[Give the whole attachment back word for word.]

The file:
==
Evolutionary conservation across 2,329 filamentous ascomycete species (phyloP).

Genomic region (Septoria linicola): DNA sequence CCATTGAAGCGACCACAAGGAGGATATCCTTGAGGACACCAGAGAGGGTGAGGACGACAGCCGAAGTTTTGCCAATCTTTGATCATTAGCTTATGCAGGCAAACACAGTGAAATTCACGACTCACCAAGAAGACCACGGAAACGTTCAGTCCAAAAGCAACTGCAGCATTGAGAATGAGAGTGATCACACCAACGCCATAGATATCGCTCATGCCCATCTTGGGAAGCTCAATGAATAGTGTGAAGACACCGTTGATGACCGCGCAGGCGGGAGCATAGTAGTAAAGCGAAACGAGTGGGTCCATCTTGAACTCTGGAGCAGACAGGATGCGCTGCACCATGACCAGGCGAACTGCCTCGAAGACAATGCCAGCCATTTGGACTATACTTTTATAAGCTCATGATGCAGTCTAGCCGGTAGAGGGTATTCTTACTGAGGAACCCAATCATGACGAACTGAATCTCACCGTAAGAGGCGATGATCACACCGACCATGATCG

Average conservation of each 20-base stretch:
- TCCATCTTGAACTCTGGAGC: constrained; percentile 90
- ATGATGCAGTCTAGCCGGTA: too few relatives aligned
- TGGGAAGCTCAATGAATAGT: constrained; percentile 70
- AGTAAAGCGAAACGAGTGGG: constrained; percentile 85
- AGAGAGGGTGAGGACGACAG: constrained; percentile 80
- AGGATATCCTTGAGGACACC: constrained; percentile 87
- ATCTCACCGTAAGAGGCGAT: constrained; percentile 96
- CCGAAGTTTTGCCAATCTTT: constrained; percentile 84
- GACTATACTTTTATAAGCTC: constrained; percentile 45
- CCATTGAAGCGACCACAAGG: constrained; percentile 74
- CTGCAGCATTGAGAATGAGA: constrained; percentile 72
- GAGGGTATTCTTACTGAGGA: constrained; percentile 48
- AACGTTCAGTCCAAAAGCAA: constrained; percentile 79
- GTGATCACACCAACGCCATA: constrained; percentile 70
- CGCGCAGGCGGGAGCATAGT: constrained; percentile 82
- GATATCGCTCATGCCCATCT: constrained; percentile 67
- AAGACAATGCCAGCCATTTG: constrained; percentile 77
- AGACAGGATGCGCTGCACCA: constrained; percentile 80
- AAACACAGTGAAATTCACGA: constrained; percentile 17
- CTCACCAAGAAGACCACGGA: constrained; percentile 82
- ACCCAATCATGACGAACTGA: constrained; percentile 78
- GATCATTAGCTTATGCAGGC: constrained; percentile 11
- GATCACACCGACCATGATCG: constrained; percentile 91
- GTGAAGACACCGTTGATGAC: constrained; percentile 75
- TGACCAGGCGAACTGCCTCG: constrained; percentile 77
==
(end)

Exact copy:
Evolutionary conservation across 2,329 filamentous ascomycete species (phyloP).

Genomic region (Septoria linicola): DNA sequence CCATTGAAGCGACCACAAGGAGGATATCCTTGAGGACACCAGAGAGGGTGAGGACGACAGCCGAAGTTTTGCCAATCTTTGATCATTAGCTTATGCAGGCAAACACAGTGAAATTCACGACTCACCAAGAAGACCACGGAAACGTTCAGTCCAAAAGCAACTGCAGCATTGAGAATGAGAGTGATCACACCAACGCCATAGATATCGCTCATGCCCATCTTGGGAAGCTCAATGAATAGTGTGAAGACACCGTTGATGACCGCGCAGGCGGGAGCATAGTAGTAAAGCGAAACGAGTGGGTCCATCTTGAACTCTGGAGCAGACAGGATGCGCTGCACCATGACCAGGCGAACTGCCTCGAAGACAATGCCAGCCATTTGGACTATACTTTTATAAGCTCATGATGCAGTCTAGCCGGTAGAGGGTATTCTTACTGAGGAACCCAATCATGACGAACTGAATCTCACCGTAAGAGGCGATGATCACACCGACCATGATCG

Average conservation of each 20-base stretch:
- TCCATCTTGAACTCTGGAGC: constrained; percentile 90
- ATGATGCAGTCTAGCCGGTA: too few relatives aligned
- TGGGAAGCTCAATGAATAGT: constrained; percentile 70
- AGTAAAGCGAAACGAGTGGG: constrained; percentile 85
- AGAGAGGGTGAGGACGACAG: constrained; percentile 80
- AGGATATCCTTGAGGACACC: constrained; percentile 87
- ATCTCACCGTAAGAGGCGAT: constrained; percentile 96
- CCGAAGTTTTGCCAATCTTT: constrained; percentile 84
- GACTATACTTTTATAAGCTC: constrained; percentile 45
- CCATTGAAGCGACCACAAGG: constrained; percentile 74
- CTGCAGCATTGAGAATGAGA: constrained; percentile 72
- GAGGGTATTCTTACTGAGGA: constrained; percentile 48
- AACGTTCAGTCCAAAAGCAA: constrained; percentile 79
- GTGATCACACCAACGCCATA: constrained; percentile 70
- CGCGCAGGCGGGAGCATAGT: constrained; percentile 82
- GATATCGCTCATGCCCATCT: constrained; percentile 67
- AAGACAATGCCAGCCATTTG: constrained; percentile 77
- AGACAGGATGCGCTGCACCA: constrained; percentile 80
- AAACACAGTGAAATTCACGA: constrained; percentile 17
- CTCACCAAGAAGACCACGGA: constrained; percentile 82
- ACCCAATCATGACGAACTGA: constrained; percentile 78
- GATCATTAGCTTATGCAGGC: constrained; percentile 11
- GATCACACCGACCATGATCG: constrained; percentile 91
- GTGAAGACACCGTTGATGAC: constrained; percentile 75
- TGACCAGGCGAACTGCCTCG: constrained; percentile 77